Par-Delá Noireglaces et Brumes-Sinistres: an ambitious and highly individual mediaeval BM / dungeon synth debut

Crépuscule d’Hiver, Par-Delá Noireglaces et Brumes-Sinistres, France, Les Acteurs De l’Ombre Productions, AO-121 CD digipak / cassette / 12″ vinyl (2020)

A very curious yet highly individual work of 1990s-era melodic atmospheric black metal combined with dungeon synth (a sub-genre of dark ambient with BM aesthetics and European mediaeval-period themes and musical elements), “Par-Delá Noireglaces et Brumes-Sinistres” is the debut album of mediaeval BM band Crépuscule d’Hiver (in English, “Winter Twilight”), originally founded in 2018 as a solo project by guitarist / vocalist / keyboardist Stuurm who wrote all the songs and lyrics, with drummer / bassist NKLS joining the project in 2019. This album is very ambitious in its scope and style. Quite why many French BM bands idealise a particular period of their nation’s history – the High Middle Ages before the Renaissance – in their music is a mystery to me, and I hazard that escapism for the sake of personal entertainment and that of others is just one of several reasons they do so. One possible reason is that this period was one in which a French identity was established over competing identities, both within the territory that became present-day France and outside; after all, it’s the period during which the French finally kicked out the English enemy from their lands. A second reason is that constructing an idealised fantasy of what France might have been is one way of criticising current conditions in France today, that what the French currently have is and was never inevitable, and that another, better way is possible.

Not all the ambient non-BM music is “authentic” in the sense of being played on actual mediaeval-era instruments or modern replicas of them but it does add a distinctive and rich flavour to Crépuscule d’Hiver’s style. The “mediaeval” music – much of it sounding more 19th or 20th-century synth-generated orchestral than mediaeval but let’s not allow historical accuracy to spoil the fantasy – varies a lot and is used in all songs along with more usual BM structures in their melodies and riffs. The scale of the music is epic and grand, to the extent that listeners easily imagine themselves being back in a France of armies of knights and archers fighting one another, and of lords and ladies entertained by troubadours and travelling actors’ troupes at grand feasts in splendid castles. With help from guest musicians, the band charges through well-written songs with energy and zeal, no matter how naff the whole concept must have seemed at times, and the enthusiasm pours out of each and every song. The energy and fervour flow from one song to the next no matter how long the songs are – and most of them are very lengthy with the title track at the end clocking over 20 minutes in length.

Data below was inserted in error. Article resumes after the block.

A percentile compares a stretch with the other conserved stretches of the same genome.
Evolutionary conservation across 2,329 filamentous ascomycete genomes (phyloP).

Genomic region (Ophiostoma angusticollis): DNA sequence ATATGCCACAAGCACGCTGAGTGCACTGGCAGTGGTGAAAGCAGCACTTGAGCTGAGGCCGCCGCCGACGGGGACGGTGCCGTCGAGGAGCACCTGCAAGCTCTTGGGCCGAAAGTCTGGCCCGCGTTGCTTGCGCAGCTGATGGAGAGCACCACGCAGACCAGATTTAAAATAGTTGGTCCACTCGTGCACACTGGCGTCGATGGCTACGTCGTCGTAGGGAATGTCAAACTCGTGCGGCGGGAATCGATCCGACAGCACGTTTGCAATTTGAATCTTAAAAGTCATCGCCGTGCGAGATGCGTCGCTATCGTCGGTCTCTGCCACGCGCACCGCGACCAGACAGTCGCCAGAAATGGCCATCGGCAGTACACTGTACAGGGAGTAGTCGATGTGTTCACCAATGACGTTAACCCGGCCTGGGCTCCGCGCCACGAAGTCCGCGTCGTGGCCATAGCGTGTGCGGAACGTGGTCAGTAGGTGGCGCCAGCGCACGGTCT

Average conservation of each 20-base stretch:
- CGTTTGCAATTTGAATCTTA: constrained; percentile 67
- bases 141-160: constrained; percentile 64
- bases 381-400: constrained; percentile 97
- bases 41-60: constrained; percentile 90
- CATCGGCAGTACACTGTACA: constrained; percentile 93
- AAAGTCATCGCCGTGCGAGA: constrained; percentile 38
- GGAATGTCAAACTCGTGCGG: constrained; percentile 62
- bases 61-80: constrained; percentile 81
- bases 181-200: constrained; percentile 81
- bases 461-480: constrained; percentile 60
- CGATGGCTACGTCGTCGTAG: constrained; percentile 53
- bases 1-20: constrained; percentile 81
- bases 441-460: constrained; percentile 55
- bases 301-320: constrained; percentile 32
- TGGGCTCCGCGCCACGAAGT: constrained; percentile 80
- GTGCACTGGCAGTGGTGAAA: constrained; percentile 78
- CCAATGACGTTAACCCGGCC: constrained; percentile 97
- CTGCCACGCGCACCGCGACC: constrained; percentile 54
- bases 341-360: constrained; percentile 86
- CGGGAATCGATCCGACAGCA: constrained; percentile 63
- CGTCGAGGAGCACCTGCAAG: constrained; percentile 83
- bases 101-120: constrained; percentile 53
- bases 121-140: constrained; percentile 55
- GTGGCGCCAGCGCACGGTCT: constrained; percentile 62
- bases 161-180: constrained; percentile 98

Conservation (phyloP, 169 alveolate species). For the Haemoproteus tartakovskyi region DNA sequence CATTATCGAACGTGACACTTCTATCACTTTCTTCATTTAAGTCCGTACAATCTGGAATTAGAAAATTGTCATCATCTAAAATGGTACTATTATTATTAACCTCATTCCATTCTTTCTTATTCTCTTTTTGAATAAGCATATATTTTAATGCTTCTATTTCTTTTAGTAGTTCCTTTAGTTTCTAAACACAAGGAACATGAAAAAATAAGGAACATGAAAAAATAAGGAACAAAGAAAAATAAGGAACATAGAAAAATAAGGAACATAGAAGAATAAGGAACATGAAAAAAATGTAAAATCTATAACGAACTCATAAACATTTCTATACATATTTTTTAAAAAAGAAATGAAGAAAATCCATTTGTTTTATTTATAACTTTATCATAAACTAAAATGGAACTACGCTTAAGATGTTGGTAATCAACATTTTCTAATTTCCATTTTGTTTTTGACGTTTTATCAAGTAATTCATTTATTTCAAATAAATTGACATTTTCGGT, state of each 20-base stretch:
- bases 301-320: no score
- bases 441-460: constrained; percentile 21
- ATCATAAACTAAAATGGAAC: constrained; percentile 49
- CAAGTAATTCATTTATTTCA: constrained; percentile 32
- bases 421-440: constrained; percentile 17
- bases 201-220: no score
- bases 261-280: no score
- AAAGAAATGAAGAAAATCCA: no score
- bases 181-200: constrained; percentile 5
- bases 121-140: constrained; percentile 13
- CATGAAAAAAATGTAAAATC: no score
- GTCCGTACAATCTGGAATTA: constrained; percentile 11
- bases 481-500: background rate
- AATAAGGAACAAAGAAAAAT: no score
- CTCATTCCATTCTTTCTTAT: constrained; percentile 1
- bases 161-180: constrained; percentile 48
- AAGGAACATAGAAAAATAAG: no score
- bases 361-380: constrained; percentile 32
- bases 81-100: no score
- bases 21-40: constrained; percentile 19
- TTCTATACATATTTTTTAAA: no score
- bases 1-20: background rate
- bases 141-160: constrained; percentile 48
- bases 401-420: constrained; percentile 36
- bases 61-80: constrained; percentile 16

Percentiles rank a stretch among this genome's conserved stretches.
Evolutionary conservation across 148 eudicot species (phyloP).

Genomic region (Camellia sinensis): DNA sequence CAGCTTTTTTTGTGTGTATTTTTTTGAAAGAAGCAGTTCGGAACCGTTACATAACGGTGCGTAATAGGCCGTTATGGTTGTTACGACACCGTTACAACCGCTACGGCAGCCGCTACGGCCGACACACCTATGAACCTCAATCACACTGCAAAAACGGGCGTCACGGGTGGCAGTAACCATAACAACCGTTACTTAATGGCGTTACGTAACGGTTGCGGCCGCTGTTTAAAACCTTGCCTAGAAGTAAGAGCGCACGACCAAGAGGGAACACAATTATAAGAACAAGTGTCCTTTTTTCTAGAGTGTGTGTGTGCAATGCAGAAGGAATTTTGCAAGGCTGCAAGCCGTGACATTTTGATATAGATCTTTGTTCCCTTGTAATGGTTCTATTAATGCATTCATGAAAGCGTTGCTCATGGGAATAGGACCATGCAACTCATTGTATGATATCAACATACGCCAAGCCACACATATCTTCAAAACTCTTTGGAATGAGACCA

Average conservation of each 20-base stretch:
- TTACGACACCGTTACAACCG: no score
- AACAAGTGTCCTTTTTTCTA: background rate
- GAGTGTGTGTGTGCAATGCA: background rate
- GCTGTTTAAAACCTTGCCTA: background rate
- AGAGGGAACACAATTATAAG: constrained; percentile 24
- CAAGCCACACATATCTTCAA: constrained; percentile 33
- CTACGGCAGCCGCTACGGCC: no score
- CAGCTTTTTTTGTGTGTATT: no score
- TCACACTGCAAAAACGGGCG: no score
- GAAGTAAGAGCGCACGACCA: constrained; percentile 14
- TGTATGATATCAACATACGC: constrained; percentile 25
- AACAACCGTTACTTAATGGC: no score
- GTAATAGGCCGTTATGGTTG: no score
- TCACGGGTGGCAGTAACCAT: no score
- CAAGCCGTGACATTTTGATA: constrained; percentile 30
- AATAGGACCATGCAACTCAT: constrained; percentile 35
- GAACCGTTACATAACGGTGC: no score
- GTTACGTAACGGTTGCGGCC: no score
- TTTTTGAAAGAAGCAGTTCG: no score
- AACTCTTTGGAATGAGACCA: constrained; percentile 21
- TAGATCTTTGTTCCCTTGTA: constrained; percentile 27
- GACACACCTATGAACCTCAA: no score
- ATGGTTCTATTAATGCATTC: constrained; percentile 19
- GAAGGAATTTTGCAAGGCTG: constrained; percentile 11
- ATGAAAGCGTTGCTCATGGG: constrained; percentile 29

As might be expected, some songs are better than others in achieving a good balanced fusion of old-skool melodic BM and dungeon synth ambience and melody: “Le sang sur ma lame” is an early highlight, a lesson in how a distinctive and exotic world long thought gone forever can be brought back temporarily with particular riffs and their sometimes mournful sounds; and “Tyrans de la tour immaculée”, stuffed to the gills with dense BM riff grind and coldly finicky mediaeval ambient tunes right up to the end, is a mini-soundtrack archive that could have been expanded and hived off into an EP in its own right. “Le souffle de la guerre” features sombre atmospheres and passages of dramatic and thrilling music combining both BM aggression, inspired lead guitar soloing and martial sword-fighting flavour and bombast.

The title track summarises everything that’s gone before, musically and in atmosphere, and has the strengths and weaknesses of previous songs as well as its own in being such a long and winding track densely packed with music featuring a limited palette of instruments and sounds. The Middle-Ages themes and associated music and melodies sound more gimmicky than they should, and for all their layered richness the music lacks the raw organic quality that actual mediaeval-period instruments or replicas of them would give. The result is that the last track sounds flat and tinny in parts. Editing for length would not change the title track much – the coda just seems to go on and on forever, and the term “self-indulgence” almost threatens to be an understatement here. The vocals are not the album’s strongest point: the rasping BM vocals can’t quite compete with the music for drama and intensity, and the clean female backing vocals are too cloying and doll-like for the music’s martial nature and themes.

I confess to feeling relieved when the album ends even though much of it is a fun ride through an idealised fantasy of a period when knights and soldiers fought according to supposedly strict rules and codes, and life was much less rushed, less complicated and above all less machine-like than it is today. While technically this is a very polished and carefully crafted work, relying on a limited set of instruments to flesh out a nostalgia for a historical past with all its complexity leads it onto a path on which detail and repetitive, monotonous grandeur dominate over atmosphere and the spirit of a proud and war-like France of several hundred years ago.



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